Expectant mothers in Tameside and Glossop are being advised that drinking no alcohol at all in pregnancy is the only way of ensuring their unborn baby doesn’t suffer any ill effects from alcohol use.
Many people are not aware of the damage alcohol can have on an unborn baby and that drinking even small amounts during pregnancy can lead to life-long problems for the child. The advice from the Chief Medical Officer for England is that pregnant women, or those planning to become pregnant, avoid drinking any alcohol at all.
The warning to women, partners, family and friends comes as part of the Greater Manchester Drymester campaign, supported by Tameside Council and Tameside and Glossop Clinical Commissioning Group, to help prevent children being left with life-long health problems because of the effects alcohol can have during pregnancy.
Tameside is one of four areas taking part in the £1.6m pilot programme, where women, including expectant mothers and their partners will receive guidance and support at key points when planning to conceive, while pregnant, and after giving birth.
It is estimated that every year in Greater Manchester more than 1,000 children are born with health problems that could have been avoided if their mothers had not drunk alcohol while pregnant.
Unborn children who are exposed to alcohol can face a host of problems, collectively known as FASD (Foetal Alcohol Spectrum Disorder) and FAS (Foetal Alcohol Syndrome). These include damage to their brain, heart, kidneys and bones, learning difficulties, facial features, and symptoms similar to autism and attention deficit disorder. Where caused by alcohol, all of these are preventable.
The Greater Manchester Health and Social Care Partnership’s programme – which has been developed in close consultation with Tameside public health officers – will focus on prevention, by raising awareness of the avoidable damage caused by drinking while pregnant. The Tameside programme has two main aims: to engage a wide range of women at child-bearing age to raise awareness and to work with people most at risk. The programme will also increase diagnosis of the impacts and improve assistance for those affected.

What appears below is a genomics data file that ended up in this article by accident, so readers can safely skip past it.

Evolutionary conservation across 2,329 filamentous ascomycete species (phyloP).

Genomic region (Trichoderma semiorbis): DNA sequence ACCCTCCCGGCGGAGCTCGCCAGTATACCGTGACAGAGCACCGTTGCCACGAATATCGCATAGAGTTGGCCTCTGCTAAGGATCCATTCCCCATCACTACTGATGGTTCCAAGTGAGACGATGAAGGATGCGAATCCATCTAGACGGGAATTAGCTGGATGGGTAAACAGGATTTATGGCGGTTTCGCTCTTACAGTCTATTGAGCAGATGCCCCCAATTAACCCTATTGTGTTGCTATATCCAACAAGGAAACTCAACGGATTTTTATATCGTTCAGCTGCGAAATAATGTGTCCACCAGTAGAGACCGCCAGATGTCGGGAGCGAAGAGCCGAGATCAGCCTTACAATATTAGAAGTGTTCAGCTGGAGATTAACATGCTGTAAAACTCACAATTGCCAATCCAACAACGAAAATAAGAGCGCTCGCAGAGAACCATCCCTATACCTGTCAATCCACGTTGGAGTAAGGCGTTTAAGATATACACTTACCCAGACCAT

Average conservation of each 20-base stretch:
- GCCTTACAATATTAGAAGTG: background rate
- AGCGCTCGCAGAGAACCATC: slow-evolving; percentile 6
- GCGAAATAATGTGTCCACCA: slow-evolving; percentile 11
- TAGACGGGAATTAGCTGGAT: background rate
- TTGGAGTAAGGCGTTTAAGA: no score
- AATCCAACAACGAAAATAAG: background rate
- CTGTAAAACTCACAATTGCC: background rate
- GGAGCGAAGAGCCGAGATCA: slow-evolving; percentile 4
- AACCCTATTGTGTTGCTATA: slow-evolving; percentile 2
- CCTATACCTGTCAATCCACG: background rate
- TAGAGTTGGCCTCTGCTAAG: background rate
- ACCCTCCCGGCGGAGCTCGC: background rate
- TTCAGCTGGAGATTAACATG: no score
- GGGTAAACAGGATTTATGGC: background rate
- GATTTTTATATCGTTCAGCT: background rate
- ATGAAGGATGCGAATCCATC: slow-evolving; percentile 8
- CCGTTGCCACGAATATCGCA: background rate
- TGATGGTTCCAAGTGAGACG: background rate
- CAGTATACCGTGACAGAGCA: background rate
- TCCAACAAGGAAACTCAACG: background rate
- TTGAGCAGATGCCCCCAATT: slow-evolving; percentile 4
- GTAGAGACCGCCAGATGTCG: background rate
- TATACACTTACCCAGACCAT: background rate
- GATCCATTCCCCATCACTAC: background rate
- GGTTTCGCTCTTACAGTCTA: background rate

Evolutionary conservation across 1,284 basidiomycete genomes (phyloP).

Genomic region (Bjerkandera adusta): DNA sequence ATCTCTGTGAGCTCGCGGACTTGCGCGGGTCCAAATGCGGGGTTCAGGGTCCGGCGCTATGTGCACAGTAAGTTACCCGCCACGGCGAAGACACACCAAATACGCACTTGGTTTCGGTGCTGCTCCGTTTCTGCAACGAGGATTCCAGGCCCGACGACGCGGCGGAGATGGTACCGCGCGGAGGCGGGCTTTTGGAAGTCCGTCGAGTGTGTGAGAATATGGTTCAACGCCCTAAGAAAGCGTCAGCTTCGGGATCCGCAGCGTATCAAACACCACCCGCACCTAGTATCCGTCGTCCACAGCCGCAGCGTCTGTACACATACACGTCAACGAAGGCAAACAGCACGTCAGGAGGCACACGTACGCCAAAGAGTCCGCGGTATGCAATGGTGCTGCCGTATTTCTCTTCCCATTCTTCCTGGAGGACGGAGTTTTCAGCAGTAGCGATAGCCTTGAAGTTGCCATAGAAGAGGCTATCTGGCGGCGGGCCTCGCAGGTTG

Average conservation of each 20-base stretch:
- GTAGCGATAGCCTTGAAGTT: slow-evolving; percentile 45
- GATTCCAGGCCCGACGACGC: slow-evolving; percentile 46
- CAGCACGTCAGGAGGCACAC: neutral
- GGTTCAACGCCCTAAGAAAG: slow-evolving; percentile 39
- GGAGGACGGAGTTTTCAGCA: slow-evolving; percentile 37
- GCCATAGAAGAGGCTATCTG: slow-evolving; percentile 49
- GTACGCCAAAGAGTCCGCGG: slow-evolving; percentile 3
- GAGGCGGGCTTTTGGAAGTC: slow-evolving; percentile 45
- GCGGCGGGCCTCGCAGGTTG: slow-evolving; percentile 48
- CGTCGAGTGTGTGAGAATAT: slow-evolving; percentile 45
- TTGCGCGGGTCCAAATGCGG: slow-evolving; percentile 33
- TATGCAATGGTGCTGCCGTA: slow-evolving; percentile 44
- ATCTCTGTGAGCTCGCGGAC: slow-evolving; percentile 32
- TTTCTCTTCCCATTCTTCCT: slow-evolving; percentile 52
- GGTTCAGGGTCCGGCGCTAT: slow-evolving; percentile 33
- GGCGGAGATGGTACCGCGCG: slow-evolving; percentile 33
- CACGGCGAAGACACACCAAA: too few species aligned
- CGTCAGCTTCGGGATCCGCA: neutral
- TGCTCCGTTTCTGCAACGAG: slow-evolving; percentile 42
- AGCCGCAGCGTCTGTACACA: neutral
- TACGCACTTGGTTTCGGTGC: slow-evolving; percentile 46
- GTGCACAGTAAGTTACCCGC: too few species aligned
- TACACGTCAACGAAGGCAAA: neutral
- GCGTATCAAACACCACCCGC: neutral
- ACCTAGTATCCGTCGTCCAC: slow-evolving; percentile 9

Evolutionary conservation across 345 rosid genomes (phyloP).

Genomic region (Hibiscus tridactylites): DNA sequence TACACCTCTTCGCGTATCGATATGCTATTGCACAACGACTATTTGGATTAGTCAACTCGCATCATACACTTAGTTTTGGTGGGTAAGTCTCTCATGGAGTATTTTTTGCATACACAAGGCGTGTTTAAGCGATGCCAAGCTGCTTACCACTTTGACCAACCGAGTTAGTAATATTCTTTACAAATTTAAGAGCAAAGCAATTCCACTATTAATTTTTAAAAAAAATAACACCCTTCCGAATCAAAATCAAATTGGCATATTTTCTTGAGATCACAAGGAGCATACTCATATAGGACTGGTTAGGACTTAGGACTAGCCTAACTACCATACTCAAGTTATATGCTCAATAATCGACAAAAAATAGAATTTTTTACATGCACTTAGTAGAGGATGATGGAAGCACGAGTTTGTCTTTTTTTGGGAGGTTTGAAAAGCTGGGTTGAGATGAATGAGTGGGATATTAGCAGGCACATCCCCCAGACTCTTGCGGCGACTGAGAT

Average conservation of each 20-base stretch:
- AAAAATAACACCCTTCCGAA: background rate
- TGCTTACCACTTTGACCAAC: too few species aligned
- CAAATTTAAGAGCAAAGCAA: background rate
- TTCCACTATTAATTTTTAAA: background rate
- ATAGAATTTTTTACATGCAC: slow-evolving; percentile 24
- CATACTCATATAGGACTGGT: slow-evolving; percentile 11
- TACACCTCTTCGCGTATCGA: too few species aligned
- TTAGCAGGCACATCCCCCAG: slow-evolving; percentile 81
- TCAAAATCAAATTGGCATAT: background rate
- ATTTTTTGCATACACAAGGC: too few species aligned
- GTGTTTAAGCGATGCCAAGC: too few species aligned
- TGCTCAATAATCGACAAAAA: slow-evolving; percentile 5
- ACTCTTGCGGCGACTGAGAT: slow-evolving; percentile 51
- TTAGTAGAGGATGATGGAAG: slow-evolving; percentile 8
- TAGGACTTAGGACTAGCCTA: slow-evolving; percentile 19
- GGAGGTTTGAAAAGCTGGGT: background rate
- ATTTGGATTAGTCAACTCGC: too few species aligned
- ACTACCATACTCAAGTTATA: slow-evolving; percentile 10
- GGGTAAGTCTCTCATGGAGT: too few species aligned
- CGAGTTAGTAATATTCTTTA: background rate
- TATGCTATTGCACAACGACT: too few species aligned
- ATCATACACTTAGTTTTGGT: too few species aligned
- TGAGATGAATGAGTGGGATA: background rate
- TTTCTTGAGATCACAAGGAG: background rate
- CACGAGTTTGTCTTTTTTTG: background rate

The programme will highlight Foetal Alcohol Spectrum Disorder (FASD) and the impact it has on children. FASD is a range of lifelong disabilities which includes physical, mental, behavioural and learning impairments. It often causes difficulties with speech, language, memory, attention, planning and decision-making.
Many children with FASD are either misdiagnosed or do not receive a formal diagnosis, consequently they do not receive the right support. They are significantly more likely to be diagnosed with conditions including attention deficit disorder, autism and depression, and are at increased risk of having a disrupted education and coming into contact with children’s services and the criminal justice system.
The campaign calls on would-be parents and the people close to them to go alcohol-free throughout their pregnancy, and ‘make every trimester a #drymester’.
Cllr Eleanor Wills, Tameside Council Executive Member for Health, Social Care and Population Health, said: “The message is clear, no alcohol means no risk – there is no safe amount of alcohol to drink at any point during pregnancy. Being a mother of 3 myself I feel it is important that women – including women who may conceive in the future – and their partners, families and friends all get on board with this message to help prevent children suffering the long term ill effects.”
Anna Webster, adoptive parent of a child who was exposed to alcohol in the womb, has supported the campaign by appearing in a film, where she said: “There is no safe amount to drink in pregnancy, no one really understands how toxic it is”
Jon Rouse, Chief Officer of Greater Manchester Health and Social Care Partnership said: “There is no safe time or no safe amount to drink during pregnancy. The message is simple but it isn’t getting through.
“As a consequence, too many of our children start life from a weakened position. Set back firstly by a birth condition caused by alcohol, and secondly by a system which in many cases lets them down. This situation is avoidable, and we’re determined that we get to grips with it.
“That’s why we’re investing in this significant new programme that will see Greater Manchester lead the way in preventing the impacts of drinking during pregnancy, increasing accurate diagnosis of the impacts and improving support for those affected.”